At 6:30 p.m. at the Regal Gallery Place. Also at 9 p.m. Saturday, April 29.

Rice Rhapsody

Seeing Jackie Chan listed as executive producer of Rice Rhapsody, I had to wonder if rice grains make the same satisfying smack as craniofacial cavities when you stomp on them. Now that I’ve seen the soft-headed Singaporean comedy-drama he’s pushing, I can report that the only dead bodies belong to poultry and the only character who really threatens violence is Jen Fan (Sylvia Chang), a 50-ish restaurateur who specializes in chicken rice and maternal disappointment. Her two eldest sons have turned out gay, and when Boy No. 3 (LePham Tan) gets a little too close to his high-school buddy, Jen calls in sexy French exchange student Sabine (Mélanie Laurent) to keep him on the straight and narrow. Writer-director Kenneth Bi intends Sabine as the embodiment of unfettered life force—which is another way of saying she’s intolerable, whether biking in the rain, saving animals, or resolving the conflicts of her new Asian devotees. Actually, what conflicts? The movie accepts the Fan boys’ sexuality as easily as the boys do, and the only thing to do is wait for Mama to come around, which, all things considered, takes too long. Chang, though, is a sweet and spicy matriarch, and celebrity chef Martin Yan is surprisingly touching as her consort, whose love offerings consist of platters of duck rice that arrive as punctually as the sun. —LB

At 6:30 p.m. at the AMC Loews Wisconsin Avenue. Also at 9 p.m. Saturday, April 29.

Changing Times

For his second cinematic voyage to Morocco, French director André Téchiné takes some of his country’s biggest stars with him: Gérard Depardieu plays Antoine, who has decided late in life that he can’t live without his girlfriend from three decades ago. Catherine Deneuve is that lost love, Cécile, a Tangier radio host now in an unraveling marriage to Moroccan doctor Natan (Gilbert Melki). Meanwhile, the couple’s bisexual son, Samy (Malik Zidi), arrives from Paris with his pill-addict spouse, Nadia (Lubna Azabal, also seen in the director’s 2001 Far Away). Samy is there to see his one-time (male) lover; Nadia is trying to contact her twin sister. The film’s motifs include separating and reconciling, opposition and congruence, and twins in either two bodies or one—Samy is described as half-French and half-Moroccan, half-man and half-woman. The director employs his trademark style, which is loose, gliding, and kaleidoscopic, and introduces a fractured chronology. Add Iraq-war tension, Gnawa superstitions and spell-casting, and the politics of trans-Mediterranean illegal immigration, and the result seems overloaded. Téchiné is a master, though, and he balances all of these elements better than almost anyone else could. —MJ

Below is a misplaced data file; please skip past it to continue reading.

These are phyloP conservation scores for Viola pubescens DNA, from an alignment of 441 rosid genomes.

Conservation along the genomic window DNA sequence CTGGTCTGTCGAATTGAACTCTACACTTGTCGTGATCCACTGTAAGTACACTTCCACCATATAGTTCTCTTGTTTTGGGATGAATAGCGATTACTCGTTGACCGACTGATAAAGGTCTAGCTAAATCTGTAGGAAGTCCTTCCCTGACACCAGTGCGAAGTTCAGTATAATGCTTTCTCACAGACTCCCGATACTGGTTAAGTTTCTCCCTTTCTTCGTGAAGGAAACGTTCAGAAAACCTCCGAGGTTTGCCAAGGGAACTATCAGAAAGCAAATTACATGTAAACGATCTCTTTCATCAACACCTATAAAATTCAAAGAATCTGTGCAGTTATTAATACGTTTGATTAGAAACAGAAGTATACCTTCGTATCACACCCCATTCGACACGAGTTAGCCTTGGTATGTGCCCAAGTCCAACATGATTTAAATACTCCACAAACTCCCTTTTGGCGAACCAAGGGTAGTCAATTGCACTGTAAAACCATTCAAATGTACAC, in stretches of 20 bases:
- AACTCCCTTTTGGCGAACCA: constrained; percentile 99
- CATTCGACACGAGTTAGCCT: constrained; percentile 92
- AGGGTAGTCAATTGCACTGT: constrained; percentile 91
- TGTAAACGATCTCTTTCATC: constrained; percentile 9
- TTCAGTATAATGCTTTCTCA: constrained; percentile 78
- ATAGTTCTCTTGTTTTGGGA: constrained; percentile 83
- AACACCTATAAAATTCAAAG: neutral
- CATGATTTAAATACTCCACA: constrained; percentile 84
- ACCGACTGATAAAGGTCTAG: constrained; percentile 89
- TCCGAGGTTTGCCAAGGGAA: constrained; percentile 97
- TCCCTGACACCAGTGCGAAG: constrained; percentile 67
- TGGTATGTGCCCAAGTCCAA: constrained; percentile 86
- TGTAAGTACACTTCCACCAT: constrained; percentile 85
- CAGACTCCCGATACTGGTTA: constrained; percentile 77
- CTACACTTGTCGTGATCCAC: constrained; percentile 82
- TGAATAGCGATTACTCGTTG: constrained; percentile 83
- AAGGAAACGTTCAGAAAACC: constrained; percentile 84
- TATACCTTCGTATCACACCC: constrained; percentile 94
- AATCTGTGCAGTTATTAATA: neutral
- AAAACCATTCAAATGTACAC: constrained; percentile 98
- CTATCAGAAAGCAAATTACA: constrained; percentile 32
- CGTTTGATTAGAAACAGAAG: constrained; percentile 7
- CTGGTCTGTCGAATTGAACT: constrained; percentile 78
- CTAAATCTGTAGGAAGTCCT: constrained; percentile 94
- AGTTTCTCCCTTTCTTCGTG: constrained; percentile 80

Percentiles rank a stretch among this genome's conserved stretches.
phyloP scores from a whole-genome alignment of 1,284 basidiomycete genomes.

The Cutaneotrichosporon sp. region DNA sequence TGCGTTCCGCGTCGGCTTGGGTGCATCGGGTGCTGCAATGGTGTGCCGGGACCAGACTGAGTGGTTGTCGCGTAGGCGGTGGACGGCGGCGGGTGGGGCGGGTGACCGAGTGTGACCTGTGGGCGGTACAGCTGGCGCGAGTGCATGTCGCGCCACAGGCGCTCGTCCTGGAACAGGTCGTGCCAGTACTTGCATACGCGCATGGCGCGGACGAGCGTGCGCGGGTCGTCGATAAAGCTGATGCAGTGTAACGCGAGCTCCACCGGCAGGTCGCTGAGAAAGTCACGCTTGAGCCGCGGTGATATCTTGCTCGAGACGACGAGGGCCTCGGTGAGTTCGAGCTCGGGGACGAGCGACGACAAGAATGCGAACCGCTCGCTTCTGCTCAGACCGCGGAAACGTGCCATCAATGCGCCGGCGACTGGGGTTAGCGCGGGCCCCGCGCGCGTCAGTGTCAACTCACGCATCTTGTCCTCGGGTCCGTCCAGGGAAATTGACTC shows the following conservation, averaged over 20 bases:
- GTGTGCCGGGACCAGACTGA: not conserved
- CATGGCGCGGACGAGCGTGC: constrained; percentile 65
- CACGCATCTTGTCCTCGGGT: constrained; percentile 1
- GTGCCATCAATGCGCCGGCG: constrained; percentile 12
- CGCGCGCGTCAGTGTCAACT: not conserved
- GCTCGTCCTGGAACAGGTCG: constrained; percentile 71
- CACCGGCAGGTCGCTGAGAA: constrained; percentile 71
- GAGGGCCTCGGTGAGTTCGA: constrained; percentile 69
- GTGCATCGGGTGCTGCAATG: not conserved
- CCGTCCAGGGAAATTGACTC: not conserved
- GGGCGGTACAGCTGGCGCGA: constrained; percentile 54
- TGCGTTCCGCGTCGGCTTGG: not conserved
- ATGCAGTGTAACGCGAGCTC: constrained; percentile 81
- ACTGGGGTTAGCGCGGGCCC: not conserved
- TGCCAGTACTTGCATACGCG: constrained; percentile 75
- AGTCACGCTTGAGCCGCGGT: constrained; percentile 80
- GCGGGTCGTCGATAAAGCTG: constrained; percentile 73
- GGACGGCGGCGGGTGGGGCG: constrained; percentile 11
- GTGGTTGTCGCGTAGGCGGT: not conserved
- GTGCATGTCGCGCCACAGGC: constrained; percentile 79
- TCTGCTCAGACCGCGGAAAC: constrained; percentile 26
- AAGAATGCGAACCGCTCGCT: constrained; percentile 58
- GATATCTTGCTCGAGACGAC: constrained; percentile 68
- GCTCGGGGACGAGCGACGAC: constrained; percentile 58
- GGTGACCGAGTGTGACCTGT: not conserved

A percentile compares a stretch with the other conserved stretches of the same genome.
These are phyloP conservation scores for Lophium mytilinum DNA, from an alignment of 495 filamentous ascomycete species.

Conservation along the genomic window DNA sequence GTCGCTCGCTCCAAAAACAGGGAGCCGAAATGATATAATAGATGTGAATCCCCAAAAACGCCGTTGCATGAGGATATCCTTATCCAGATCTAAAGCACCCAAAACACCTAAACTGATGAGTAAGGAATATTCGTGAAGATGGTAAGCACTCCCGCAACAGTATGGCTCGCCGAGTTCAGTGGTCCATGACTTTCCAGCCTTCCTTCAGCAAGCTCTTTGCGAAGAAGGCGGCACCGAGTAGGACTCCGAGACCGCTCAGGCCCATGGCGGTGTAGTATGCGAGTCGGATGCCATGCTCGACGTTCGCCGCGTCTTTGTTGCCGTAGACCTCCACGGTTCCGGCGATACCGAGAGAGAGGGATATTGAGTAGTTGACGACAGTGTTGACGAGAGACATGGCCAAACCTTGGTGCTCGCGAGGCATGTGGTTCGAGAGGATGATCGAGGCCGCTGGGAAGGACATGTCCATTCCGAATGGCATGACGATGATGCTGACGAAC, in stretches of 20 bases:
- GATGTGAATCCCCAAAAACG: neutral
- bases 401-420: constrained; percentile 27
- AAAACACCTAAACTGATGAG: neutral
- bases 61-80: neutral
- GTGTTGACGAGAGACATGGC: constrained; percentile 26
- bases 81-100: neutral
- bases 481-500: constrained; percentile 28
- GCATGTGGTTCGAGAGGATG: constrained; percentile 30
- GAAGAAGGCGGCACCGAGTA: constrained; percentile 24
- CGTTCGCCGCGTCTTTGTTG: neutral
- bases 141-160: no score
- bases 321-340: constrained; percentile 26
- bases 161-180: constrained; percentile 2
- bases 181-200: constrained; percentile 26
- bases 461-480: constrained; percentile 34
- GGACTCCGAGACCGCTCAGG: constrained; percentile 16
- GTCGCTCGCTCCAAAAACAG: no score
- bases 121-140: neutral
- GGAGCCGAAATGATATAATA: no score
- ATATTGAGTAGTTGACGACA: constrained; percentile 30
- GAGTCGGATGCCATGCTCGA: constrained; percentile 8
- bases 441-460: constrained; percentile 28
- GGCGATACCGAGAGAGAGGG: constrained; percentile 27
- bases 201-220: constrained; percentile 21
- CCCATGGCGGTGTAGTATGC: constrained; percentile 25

At 8:45 p.m. at the AMC Loews Wisconsin Avenue. Also at 6:30 p.m. Saturday, April 29.

The Second Wedding Night

Italian director Pupi Avati favors period films, perhaps because he finds the past so cute. In this mildly grotesque romantic comedy, the late ’40s are just darling—aside, of course, from the lack of food and shelter and the small problem of unexploded bombs and mines. Shell-shocked, childlike Giordano (Antonio Albanese) is dealing with the latter, one detonation at a time, when a more potentially explosive situation arises: He writes a love letter to his older brother’s widow, Liliana (Katia Ricciarelli), his boyhood friend and pubescent crush. Their two families were once close, but they’ve acrimoniously split, and Giordano’s disapproving aunts want to maintain the icy status quo. So does Liliana, in fact, but her son Nino (Neri Marcoré) insists they abandon Bologna (where they’ve just been evicted) and go visit his Uncle Giordano in Apulia—after all, there may be food down there. Nino is a liar and a thief, and your reaction to The Second Wedding Night will likely depend on whether you find him a lovable rogue or a tiresome wretch. Avati clearly thinks he’s a charmer, and he blesses Nino’s crime spree by ultimately propelling him into the movie biz. After about 30 minutes, however, less indulgent observers may hope that Nino steps on a land mine. —MJ